4 other threats to internal validity of between subjects designs
4. Other threats to internal validity of between-subjects designs
  • assignment bias
    • groups of participants are different before the treatments
    • the group assignment process produces groups with noticeably different characteristics
  • differential attrition
    • attrition refers to participant withdrawal from a research study before it is completed
    • differential attrition refers to differences in attrition rates from one group to another and can threaten the internal validity of a between-subjects experiment (e.g. effectiveness of a dieting program)
4 other threats to internal validity of between subjects designs16
4. Other threats to internal validity of between-subjects designs
  • diffusion or imitation of treatment
    • refers to the spread of the treatment effects from the experimental group to the control group (e.g. new depression therapy)
  • compensatory equalization
    • occurs when an untreated group learns about the treatment being received by another group and demands the same or equal treatment (e.g. watching Batman in violent TV group)
4 other threats to internal validity of between subjects designs17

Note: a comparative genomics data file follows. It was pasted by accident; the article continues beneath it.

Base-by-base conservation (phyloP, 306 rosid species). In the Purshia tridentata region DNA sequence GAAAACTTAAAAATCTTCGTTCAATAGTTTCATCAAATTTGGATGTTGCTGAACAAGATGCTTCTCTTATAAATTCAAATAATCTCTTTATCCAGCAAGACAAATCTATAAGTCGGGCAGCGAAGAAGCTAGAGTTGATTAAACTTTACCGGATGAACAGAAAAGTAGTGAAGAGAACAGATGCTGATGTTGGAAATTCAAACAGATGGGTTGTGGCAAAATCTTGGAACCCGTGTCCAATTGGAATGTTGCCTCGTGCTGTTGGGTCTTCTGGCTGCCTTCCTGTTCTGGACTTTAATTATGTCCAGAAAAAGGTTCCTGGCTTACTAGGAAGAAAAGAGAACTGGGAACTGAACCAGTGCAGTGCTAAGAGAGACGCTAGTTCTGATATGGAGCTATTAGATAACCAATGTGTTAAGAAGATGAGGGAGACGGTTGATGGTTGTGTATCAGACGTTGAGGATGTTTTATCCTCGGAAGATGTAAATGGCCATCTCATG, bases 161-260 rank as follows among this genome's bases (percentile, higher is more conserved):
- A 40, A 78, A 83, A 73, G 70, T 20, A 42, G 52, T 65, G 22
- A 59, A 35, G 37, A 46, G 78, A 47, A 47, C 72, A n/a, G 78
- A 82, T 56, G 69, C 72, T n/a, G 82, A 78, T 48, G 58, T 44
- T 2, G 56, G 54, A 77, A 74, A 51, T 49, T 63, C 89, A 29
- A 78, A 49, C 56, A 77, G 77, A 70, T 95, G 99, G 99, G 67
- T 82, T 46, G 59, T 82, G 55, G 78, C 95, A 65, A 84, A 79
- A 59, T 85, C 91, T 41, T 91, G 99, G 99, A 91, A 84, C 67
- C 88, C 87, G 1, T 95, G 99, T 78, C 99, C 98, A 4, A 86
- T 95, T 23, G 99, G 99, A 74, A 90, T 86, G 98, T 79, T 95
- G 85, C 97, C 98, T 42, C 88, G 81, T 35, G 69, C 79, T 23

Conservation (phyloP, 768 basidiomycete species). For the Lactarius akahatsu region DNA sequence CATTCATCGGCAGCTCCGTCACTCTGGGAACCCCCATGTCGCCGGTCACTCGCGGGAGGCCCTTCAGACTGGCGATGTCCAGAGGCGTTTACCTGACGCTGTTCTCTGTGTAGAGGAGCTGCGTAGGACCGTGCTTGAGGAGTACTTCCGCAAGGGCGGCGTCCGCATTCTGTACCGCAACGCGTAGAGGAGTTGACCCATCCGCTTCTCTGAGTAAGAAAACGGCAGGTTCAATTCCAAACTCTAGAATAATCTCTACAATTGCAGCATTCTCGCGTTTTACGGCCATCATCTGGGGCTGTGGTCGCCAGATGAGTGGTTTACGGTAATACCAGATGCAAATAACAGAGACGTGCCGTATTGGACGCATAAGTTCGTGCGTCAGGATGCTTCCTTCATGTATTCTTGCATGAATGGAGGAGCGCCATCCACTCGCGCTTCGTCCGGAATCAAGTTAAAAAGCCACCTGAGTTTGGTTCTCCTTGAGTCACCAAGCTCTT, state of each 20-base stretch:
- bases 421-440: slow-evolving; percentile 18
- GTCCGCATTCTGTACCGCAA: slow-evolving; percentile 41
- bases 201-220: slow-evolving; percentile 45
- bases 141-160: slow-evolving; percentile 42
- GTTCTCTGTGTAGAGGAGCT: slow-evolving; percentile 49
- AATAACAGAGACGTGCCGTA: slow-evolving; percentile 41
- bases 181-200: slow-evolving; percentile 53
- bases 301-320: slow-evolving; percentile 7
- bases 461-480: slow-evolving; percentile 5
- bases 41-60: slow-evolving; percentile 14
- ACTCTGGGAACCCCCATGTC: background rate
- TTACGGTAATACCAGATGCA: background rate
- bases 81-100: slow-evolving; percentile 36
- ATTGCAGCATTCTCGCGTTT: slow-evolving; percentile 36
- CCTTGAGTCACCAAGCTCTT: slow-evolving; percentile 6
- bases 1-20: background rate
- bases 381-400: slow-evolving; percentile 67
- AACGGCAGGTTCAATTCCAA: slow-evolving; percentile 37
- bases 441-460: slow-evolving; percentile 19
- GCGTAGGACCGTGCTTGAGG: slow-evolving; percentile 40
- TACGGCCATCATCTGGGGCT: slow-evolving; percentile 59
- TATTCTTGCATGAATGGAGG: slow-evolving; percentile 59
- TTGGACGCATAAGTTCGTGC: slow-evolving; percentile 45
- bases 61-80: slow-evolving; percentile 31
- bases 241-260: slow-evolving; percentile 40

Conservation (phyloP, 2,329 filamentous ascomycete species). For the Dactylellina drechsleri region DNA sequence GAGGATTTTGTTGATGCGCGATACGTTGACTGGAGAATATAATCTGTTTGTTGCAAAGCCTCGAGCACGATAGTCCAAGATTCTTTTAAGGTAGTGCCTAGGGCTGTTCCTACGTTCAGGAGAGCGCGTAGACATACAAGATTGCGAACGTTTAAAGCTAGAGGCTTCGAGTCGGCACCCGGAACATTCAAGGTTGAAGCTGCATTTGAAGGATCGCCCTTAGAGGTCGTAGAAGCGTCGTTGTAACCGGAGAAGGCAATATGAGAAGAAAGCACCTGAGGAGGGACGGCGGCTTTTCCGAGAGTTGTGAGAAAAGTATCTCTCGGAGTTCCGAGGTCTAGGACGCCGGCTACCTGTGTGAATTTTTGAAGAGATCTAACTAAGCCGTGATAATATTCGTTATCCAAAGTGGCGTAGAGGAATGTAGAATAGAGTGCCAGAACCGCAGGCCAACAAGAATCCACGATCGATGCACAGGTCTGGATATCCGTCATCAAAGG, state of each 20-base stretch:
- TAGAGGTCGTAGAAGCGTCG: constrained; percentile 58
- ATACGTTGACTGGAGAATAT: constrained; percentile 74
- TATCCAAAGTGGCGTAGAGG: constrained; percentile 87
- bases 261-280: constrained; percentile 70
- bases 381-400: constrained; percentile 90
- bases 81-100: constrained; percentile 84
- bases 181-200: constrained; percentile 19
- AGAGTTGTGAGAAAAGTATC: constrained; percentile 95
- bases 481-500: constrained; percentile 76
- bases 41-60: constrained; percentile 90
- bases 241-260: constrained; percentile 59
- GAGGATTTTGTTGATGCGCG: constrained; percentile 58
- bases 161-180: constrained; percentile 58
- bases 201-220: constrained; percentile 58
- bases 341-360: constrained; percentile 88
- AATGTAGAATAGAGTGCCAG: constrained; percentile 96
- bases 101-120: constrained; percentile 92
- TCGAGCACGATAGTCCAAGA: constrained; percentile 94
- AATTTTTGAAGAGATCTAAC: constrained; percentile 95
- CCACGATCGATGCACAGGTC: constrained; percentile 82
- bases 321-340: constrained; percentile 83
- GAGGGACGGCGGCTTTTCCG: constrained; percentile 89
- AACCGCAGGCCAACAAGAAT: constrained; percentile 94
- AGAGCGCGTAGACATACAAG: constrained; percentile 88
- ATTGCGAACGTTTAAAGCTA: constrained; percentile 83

4. Other threats to internal validity of between-subjects designs
  • compensatory rivalry
    • occurs when an untreated group learns about the treatment received by another group and then works extra hard to show that they can perform just as well as the individuals receiving the special treatment
  • resentful demoralization
    • opposite of compensatory rivalry
    • occurs when an untreated group learns about the treatment received by another group and is less productive and less motivated because they resent the expected superiority of the treated group
5 applications and statistical analyses of between subjects designs
5. Applications and statistical analyses of between-subjects designs
  • comparing only two groups of participants
    • this design is referred to as the single-factor two-group design or simply two group design
    • an independent-measures t test is used to determine whether there is a significant difference between the means
  • comparing means for more than two groups
    • e.g. single factor multiple group design may be used and analysis of variance (ANOVA) would be used for statistical analysis
    • adding extra groups to a research study tends to reduce the differences between groups